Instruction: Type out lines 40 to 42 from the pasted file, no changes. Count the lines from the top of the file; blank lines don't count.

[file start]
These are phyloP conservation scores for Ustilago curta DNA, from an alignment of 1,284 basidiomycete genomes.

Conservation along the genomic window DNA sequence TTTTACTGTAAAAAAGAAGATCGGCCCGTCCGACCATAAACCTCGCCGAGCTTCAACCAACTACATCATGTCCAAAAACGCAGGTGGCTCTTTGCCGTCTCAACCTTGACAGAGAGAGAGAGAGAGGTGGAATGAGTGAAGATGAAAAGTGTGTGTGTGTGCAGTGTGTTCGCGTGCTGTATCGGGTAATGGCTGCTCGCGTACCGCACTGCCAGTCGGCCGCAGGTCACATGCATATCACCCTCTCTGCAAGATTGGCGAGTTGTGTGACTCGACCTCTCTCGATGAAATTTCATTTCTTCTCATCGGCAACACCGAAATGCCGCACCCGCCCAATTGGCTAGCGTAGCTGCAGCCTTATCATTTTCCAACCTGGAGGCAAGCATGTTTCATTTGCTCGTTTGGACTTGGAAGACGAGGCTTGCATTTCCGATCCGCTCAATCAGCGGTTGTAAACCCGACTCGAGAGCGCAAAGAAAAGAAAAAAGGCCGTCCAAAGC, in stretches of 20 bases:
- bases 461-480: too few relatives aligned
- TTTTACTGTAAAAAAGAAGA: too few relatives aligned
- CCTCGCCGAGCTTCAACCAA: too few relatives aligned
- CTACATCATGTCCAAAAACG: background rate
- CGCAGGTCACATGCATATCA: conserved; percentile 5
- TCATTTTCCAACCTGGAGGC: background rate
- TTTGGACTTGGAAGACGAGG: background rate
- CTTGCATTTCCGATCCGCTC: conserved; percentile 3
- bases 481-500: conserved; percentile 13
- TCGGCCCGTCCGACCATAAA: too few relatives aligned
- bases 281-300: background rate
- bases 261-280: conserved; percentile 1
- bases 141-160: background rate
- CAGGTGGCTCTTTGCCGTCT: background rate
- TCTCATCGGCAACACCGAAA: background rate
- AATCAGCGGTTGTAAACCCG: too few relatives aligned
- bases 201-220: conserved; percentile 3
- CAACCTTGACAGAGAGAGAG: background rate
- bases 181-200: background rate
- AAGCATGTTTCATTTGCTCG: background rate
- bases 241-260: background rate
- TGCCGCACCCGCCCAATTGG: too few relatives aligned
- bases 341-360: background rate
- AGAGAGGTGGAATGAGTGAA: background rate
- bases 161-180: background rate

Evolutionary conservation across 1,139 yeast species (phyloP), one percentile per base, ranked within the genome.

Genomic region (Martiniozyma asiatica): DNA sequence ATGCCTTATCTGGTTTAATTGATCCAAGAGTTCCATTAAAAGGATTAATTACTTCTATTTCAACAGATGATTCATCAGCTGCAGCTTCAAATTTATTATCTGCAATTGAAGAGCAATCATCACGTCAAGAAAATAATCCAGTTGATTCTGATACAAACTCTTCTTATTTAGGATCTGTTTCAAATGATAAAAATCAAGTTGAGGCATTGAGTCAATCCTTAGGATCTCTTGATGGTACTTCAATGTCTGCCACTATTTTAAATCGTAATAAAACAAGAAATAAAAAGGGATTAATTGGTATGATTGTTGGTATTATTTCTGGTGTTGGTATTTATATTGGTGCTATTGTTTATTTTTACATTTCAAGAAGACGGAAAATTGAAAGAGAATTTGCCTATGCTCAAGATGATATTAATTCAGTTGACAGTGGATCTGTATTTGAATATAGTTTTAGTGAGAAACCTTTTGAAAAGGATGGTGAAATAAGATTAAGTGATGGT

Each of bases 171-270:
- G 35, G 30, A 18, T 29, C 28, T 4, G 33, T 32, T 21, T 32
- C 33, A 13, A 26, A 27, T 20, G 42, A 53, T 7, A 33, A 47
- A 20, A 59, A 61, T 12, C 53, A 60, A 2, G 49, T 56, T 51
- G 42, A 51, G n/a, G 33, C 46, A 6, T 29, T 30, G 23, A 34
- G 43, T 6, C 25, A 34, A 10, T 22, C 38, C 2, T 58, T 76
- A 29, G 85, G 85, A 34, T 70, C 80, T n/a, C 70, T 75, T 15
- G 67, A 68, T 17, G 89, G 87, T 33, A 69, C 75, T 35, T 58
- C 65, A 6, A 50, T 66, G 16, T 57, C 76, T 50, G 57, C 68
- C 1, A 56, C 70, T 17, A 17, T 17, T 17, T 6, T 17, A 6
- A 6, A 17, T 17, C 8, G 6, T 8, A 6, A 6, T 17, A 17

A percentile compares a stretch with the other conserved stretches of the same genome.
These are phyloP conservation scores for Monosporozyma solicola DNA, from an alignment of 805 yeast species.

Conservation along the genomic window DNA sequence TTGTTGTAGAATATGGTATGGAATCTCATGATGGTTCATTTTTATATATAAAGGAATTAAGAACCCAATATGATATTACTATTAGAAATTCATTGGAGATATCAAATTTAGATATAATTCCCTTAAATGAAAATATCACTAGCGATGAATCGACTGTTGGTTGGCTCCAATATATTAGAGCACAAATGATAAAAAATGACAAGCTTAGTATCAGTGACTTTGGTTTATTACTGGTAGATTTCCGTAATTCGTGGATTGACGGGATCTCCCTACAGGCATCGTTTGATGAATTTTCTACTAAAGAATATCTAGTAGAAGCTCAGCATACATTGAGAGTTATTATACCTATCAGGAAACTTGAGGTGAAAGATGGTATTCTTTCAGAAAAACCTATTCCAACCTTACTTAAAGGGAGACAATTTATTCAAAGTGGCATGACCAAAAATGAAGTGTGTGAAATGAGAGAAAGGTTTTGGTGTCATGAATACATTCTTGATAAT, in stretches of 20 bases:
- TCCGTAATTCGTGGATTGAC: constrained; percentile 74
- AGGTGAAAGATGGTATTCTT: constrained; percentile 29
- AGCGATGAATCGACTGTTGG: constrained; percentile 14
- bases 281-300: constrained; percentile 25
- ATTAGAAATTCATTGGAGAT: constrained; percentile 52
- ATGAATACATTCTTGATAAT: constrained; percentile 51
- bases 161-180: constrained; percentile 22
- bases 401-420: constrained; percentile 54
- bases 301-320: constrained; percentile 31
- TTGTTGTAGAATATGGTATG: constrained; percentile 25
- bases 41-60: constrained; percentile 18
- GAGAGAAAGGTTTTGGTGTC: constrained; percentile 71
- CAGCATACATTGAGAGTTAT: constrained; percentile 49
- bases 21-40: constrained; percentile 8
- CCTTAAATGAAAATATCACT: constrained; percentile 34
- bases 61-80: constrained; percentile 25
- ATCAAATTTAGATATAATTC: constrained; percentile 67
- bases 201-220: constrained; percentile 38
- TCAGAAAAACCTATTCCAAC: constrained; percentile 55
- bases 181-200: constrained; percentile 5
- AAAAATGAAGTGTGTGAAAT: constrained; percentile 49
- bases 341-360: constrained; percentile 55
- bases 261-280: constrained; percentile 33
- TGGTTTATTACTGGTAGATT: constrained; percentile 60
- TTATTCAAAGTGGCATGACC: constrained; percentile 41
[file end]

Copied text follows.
- A 6, A 17, T 17, C 8, G 6, T 8, A 6, A 6, T 17, A 17

A percentile compares a stretch with the other conserved stretches of the same genome.
These are phyloP conservation scores for Monosporozyma solicola DNA, from an alignment of 805 yeast species.